The FAA said it issued the airspace ban "due to heightened military activities and increased political tensions in the Middle East, which present an inadvertent risk to US civil aviation operations".

The ban was announced after a Ukrainian airliner crashed near Tehran, shortly after take-off on Wednesday, with all 170 people on board the passenger plane killed, according to Iran's Red Crescent.  The cause of the crash has not been confirmed. 

Flight Radar reports a few carriers are rerouting their flights today to avoid either Iraq or Iran. 

"Scoot 734 normally flies from Singapore to Berlin through Iran. Kuwait Airways 103 generally transits Iraqi airspace en route to London. And British Airways is diverting two flights to Istanbul and rerouting two around Iraqi airspace."

Airspace ban

"The FAA is being proactive in protecting the airspace and ensuring that US-based aircraft and aircraft flying over the region are safe," Kyle Bailey, an aviation analyst who was previously a safety representative with the FAA, reports Al Jazeera.

Several non-US airlines had flights over parts of Iraq and Iran at the time, according to FlightRadar24 data. They are not directly affected by the FAA ban, but foreign carriers and their national regulators typically consider US advice carefully when deciding where to fly.

Before the latest guidance, the FAA had already prohibited US carriers from flying below 26,000 feet (7,925 metres) over Iraq and from flying over an area of Iranian airspace above the Gulf and Gulf of Oman since Iran shot down a high-altitude US drone last June.

Other airlines have also said they would stop flying over the airspace of both Iran and Iraq. 

Taiwan's largest carrier China Airlines said on Wednesday that it will not fly over Iran or Iraq due to regional tensions. The company said in a statement that it will continue to monitor the situation and adjust routes accordingly.

Singapore Airlines Ltd said after the attack on US bases in Iraq that all of its flights would be diverted from Iranian airspace. South Korean airline Korean Air said it had been avoiding Iranian and Iraqi airspace before the attack on US troops.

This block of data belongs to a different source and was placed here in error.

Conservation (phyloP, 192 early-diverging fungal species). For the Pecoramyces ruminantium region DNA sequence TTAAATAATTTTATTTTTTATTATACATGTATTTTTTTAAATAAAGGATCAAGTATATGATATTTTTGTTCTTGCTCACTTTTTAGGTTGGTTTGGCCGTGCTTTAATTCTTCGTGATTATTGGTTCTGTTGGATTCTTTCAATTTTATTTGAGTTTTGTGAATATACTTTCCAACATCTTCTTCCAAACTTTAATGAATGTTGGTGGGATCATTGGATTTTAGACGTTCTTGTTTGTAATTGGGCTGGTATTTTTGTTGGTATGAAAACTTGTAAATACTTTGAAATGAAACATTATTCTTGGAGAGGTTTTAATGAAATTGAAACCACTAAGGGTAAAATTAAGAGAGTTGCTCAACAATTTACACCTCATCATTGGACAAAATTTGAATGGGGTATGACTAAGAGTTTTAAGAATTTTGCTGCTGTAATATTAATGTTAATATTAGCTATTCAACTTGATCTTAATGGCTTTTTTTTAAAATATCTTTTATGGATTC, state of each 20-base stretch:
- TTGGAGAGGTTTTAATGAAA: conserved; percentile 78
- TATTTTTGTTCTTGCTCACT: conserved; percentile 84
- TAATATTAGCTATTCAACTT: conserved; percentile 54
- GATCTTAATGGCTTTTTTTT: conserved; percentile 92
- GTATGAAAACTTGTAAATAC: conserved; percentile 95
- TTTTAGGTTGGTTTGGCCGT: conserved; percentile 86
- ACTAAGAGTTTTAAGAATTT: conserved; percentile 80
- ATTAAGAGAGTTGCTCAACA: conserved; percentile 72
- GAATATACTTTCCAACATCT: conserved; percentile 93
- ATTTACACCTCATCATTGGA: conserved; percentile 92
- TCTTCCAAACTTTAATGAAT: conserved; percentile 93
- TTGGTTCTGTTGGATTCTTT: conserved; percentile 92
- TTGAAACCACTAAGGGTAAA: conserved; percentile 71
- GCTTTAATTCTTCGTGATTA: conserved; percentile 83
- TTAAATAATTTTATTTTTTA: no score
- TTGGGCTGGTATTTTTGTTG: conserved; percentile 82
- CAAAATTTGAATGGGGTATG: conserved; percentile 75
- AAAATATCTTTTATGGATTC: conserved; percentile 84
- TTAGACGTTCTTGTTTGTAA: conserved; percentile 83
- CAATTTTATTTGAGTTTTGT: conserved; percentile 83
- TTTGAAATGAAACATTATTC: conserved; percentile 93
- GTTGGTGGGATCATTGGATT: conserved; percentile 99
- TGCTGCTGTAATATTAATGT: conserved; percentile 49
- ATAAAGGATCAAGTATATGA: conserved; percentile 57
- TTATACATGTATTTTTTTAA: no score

OPSGROUP, which advises airlines on security threats, said the new US airspace bans were "significant", particularly given that the entire overwater airspace in the region is now unavailable.

Carriers are increasingly taking steps to limit threats to their planes after Malaysia Airlines Flight MH17 was shot down in 2014 by a missile over Ukraine, killing all 298 people on board. Re-routing around conflict airspace adds to flight times and burns extra fuel.

An international aviation team has been activated to support "effective coordination and communication" between airlines and countries as tensions mount in the Middle East after a US drone attack killed an Iranian military commander, the International Air Transport Association (IATA) said on Tuesday.

Airlines and the United Nations' aviation agency have started to monitor strategic airspace over Iran and Iraq. With some commercial carriers still serving those countries and others flying over their airspace, the IATA also issued a statement reminding countries of their obligation to communicate potential risks to civil aviation.

"It is critical that states live up to this obligation as tensions in the Middle East rise," IATA said, days after the killing of Iranian general Qassem Soleimani on Friday plunged the region into a new crisis.

On Monday, Germany published a new warning for Iraq, indicating areas of concern for overflying traffic, according to a report published by OPSGROUP.

The coordination team operated by IATA and the International Civil Aviation Organization (ICAO) was activated as a "standard precautionary measure" in the event that contingency measures are required by airlines, IATA said in a statement to Reuters news agency.

The team brings together airlines, regulators and air navigation service providers to ensure any potential risks to aviation are shared quickly, an industry source familiar with the group said.

"Everyone's urging restraint," said the source, who spoke on condition of anonymity because of the sensitivity of the matter.

Airspace controlled by Iran and Iraq is seen as strategic for commercial aviation in the Middle East. If there were the need to shut down the airspace, carriers would have to be rerouted which would lead to greater congestion and fuel costs, said the source.